For four dry winters, a 200-mile-long blob of high pressure had haunted the atmosphere near California's coast, pushing away storm after storm until March 1991.
The high pressure suddenly moved, and a river of storms hammered the state. Fresno got 70% of an entire rainfall season in that one month, yet the winter fell short of average in Fresno and most of California.
Twenty-three years later, another freakish bump in the atmosphere has created a winter drier than any in the drought from 1987 to 1992.
A miracle March would help, but it would not prevent the third drought year in a row for California, meteorologists say. In addition to a miracle March, the state needs a fabulous February and an amazing April.
The odds are one in 200 that California will get that kind of rain and snow to reach average now, says the National Weather Service in Hanford. It's not welcome news this month, which probably will be Fresno's first rainless January since 1883.
"There's no doubt in my mind that it will rain again this season," said weather service meteorologist Paul Iniguez. "But it doesn't look likely that we will catch up."
California's capricious wet seasons are more volatile than most places in the United States, climatologists say. But even here, this dry winter is unprecedented in the meteorological records.
In fossil records, the winter might be the worst over the past five centuries, according to a paleoclimatologist at the University of California at Berkeley.
In the San Joaquin Valley, if it doesn't rain by the end of the month, Fresno's .73 of an inch of rain would be the driest July to January on record. The precipitation year runs from July 1 to the following June 30.
Rainfall totals in Paso Robles and Santa Maria are 8% of average. Like Fresno, Sacramento hasn't seen rain in seven weeks.
Rain and snow totals in the Northern and Southern Sierra are below the driest years on record — 1976-1977 and 1923-1924. The Sierra snowpack is a ghostly 13% of average.
State climatologist Mike Anderson adds perspective: California's biggest rain and snow months are December, January and February.
"We've already taken a pass on two of the three," he said. "February still could be a big month. But after that, there's a lot of variability in the precipitation in this state."
Another hurdle for meteorologists who are trying to make sense of the winter: It's tough to find comparable years that were this dry this far into the season.
The best comparison for Fresno is 1917-18. From July to January that year, Fresno had only .96 of an inch of rain. On average, Fresno would have more than five inches by Feb. 1.
But in 1918, the city had back-to-back monster rainfall months — 4.59 inches in February and 4.19 inches in March. Both rank among the 10 wettest ever for February and March.
At the same time, it is only one year in more than a century of record-keeping — interesting, but not enough to be part of any pattern.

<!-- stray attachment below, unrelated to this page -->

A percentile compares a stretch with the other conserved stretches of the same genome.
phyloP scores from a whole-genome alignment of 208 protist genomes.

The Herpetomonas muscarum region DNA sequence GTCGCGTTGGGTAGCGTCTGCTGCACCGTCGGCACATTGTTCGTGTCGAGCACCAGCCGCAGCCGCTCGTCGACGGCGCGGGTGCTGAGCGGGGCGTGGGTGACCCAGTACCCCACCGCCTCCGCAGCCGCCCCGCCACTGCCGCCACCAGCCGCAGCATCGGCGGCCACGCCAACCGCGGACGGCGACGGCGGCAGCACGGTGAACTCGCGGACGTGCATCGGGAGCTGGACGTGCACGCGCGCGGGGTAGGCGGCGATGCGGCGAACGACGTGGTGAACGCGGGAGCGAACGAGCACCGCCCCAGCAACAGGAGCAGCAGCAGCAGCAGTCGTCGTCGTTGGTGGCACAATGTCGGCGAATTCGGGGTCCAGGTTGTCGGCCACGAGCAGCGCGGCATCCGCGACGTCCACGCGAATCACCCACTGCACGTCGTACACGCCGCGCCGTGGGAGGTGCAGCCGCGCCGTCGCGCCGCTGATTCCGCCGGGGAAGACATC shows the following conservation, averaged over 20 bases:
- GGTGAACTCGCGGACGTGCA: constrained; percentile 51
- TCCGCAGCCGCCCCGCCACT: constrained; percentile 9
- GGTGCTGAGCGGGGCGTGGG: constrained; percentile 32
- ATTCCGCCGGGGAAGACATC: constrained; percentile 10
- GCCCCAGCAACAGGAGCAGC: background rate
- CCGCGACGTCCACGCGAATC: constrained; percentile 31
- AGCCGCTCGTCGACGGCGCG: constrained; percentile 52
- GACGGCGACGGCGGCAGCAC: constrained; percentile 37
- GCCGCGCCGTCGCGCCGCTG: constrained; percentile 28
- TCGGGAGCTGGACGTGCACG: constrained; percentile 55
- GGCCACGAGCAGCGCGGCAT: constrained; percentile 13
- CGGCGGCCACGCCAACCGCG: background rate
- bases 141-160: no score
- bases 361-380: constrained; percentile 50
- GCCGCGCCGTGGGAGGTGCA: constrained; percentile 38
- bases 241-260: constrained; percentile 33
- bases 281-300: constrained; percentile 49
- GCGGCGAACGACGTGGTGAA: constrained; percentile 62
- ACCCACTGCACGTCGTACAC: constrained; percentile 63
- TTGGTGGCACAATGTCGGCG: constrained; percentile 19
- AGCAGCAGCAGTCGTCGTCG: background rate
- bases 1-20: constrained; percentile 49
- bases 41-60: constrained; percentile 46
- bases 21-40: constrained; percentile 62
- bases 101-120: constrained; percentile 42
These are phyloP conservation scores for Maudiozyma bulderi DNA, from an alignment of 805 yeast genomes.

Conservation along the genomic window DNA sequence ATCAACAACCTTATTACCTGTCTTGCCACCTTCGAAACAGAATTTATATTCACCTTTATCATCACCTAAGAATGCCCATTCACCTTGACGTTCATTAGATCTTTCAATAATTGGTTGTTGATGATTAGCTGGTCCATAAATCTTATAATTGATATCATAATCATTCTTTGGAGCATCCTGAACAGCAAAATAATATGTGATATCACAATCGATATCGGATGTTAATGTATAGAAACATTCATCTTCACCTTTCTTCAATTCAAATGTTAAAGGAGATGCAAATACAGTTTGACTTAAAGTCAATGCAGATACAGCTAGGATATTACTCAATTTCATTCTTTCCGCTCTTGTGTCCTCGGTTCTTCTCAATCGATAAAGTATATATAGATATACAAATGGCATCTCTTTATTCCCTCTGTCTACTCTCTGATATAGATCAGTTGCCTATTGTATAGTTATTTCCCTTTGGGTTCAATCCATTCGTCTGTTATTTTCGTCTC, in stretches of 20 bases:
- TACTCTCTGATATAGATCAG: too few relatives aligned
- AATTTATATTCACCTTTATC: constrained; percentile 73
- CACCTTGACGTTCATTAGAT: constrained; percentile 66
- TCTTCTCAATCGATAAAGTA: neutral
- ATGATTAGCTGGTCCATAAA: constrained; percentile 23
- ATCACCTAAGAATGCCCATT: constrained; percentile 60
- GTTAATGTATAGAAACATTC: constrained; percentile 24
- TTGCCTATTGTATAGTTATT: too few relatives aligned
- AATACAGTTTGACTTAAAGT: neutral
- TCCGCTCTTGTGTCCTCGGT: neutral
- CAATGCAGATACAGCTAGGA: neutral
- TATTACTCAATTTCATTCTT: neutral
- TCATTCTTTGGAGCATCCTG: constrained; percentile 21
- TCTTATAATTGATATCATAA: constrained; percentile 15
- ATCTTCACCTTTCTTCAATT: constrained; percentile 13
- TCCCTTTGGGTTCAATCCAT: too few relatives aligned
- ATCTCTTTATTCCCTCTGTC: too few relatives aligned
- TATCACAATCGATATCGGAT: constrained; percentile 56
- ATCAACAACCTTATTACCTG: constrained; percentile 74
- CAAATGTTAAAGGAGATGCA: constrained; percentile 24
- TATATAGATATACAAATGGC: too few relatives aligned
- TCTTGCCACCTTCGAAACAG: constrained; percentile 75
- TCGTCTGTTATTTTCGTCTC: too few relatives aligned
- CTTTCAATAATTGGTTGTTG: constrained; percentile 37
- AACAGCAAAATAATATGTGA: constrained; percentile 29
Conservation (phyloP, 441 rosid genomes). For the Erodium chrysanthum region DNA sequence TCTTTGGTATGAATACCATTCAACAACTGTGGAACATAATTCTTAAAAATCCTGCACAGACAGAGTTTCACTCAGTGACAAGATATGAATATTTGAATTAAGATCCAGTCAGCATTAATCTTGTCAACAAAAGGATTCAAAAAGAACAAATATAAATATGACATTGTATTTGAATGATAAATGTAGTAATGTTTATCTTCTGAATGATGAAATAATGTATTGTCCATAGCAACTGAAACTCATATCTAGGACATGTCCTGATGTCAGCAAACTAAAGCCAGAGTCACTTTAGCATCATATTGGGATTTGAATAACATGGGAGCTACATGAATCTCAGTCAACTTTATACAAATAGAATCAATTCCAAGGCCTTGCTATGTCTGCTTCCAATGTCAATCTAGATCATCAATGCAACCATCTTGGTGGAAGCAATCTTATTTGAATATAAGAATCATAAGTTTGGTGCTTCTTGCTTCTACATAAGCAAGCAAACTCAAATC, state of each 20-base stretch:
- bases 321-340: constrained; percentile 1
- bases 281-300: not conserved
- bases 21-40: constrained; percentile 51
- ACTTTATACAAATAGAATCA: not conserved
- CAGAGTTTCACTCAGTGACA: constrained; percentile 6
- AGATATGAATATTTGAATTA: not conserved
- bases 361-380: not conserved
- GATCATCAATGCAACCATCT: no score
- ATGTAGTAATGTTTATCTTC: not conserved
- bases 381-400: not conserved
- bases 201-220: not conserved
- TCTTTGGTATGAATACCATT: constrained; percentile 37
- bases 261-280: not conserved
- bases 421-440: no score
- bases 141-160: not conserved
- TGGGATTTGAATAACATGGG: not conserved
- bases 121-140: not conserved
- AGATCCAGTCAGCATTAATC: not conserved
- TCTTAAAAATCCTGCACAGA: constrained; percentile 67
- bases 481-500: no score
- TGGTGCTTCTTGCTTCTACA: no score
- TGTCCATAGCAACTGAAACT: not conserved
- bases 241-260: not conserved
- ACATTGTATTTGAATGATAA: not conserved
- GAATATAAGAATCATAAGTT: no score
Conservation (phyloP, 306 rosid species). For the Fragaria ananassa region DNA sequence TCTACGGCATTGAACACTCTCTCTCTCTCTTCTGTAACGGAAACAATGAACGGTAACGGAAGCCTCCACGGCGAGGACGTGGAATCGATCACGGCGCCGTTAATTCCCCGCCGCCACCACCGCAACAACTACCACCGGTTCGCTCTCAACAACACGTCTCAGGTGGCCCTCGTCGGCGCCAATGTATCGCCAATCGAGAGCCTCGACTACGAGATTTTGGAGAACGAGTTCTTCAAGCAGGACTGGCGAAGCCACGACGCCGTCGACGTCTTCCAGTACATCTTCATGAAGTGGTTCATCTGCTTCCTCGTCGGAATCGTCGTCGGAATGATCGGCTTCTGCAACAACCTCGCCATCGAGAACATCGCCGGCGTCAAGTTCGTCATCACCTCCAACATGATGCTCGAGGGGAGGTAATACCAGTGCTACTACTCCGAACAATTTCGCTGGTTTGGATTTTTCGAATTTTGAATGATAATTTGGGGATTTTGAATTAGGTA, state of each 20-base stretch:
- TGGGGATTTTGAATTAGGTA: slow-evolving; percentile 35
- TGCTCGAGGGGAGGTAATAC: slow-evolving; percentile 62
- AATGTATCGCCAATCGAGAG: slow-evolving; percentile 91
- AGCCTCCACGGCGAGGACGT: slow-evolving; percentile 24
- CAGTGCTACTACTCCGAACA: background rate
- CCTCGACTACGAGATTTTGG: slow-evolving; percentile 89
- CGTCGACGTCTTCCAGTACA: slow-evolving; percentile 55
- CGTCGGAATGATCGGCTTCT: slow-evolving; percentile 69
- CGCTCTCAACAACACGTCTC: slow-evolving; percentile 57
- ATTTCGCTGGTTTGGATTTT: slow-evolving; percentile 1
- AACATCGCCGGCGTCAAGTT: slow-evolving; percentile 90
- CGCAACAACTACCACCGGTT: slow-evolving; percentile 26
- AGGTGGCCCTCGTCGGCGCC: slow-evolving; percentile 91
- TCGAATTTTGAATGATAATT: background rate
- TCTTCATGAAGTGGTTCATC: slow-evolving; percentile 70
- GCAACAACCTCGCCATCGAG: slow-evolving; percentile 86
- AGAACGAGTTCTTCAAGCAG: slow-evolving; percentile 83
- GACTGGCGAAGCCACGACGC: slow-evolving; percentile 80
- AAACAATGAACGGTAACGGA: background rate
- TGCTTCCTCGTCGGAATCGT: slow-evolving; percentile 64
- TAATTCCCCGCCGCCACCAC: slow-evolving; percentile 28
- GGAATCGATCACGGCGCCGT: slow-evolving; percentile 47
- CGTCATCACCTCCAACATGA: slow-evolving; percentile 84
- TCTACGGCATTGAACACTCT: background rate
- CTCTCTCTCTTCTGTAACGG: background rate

Fresno-area meteorologist Steve Johnson said he looks at many different sets of data, including two broad indexes describing rain and snow in areas feeding water into California's two longest rivers — the Sacramento and the San Joaquin.
The San Joaquin River index brings together rain and snow totals from Yosemite Valley, Hetch Hetchy, Huntington Lake, North Fork and Calaveras Big Trees State Park north of Yosemite National Park.
With a total of 3 inches so far in the index, it too is tracking below the driest years on record. On average, the region would have more than 20 inches by now.
Johnson said it means the already dry mountains and foothills — following two drought years — are now very dry. Any precipitation that does fall will be absorbed into the landscape, which will cut down the runoff into depleted reservoirs, he said.
Johnson added that evaporation since December has probably taken more than 3 inches worth of rain from surrounding reservoirs. With the exception of a light mountain and foothill spritzing last week, most of Central California hasn't seen rain since Dec. 7.
"We're talking about a catastrophic year now," Johnson said. "There's a little snow above 11,000 feet, but there's nothing else going on. There's no recovering unless something very unusual happens."
What's going on here? Most meteorologists say the chaos of the Earth's weather does not give them many clues this year.
The Pacific Ocean is neither in a warm-water El Niño, which can mean a wet winter in California, nor a cool-water La Niña, which can mean dry. The ocean is neutral, said research meteorologist Dan Cayan of the Scripps Institution of Oceanography.
Cayan does not connect the unusual dry season with other cycles in the ocean or climate change. He said California has experienced extended drought in centuries past, and this year could be part of nature.
"Things are bound to turn around," he said. "I think the best thing we can do is keep our fingers crossed right now."
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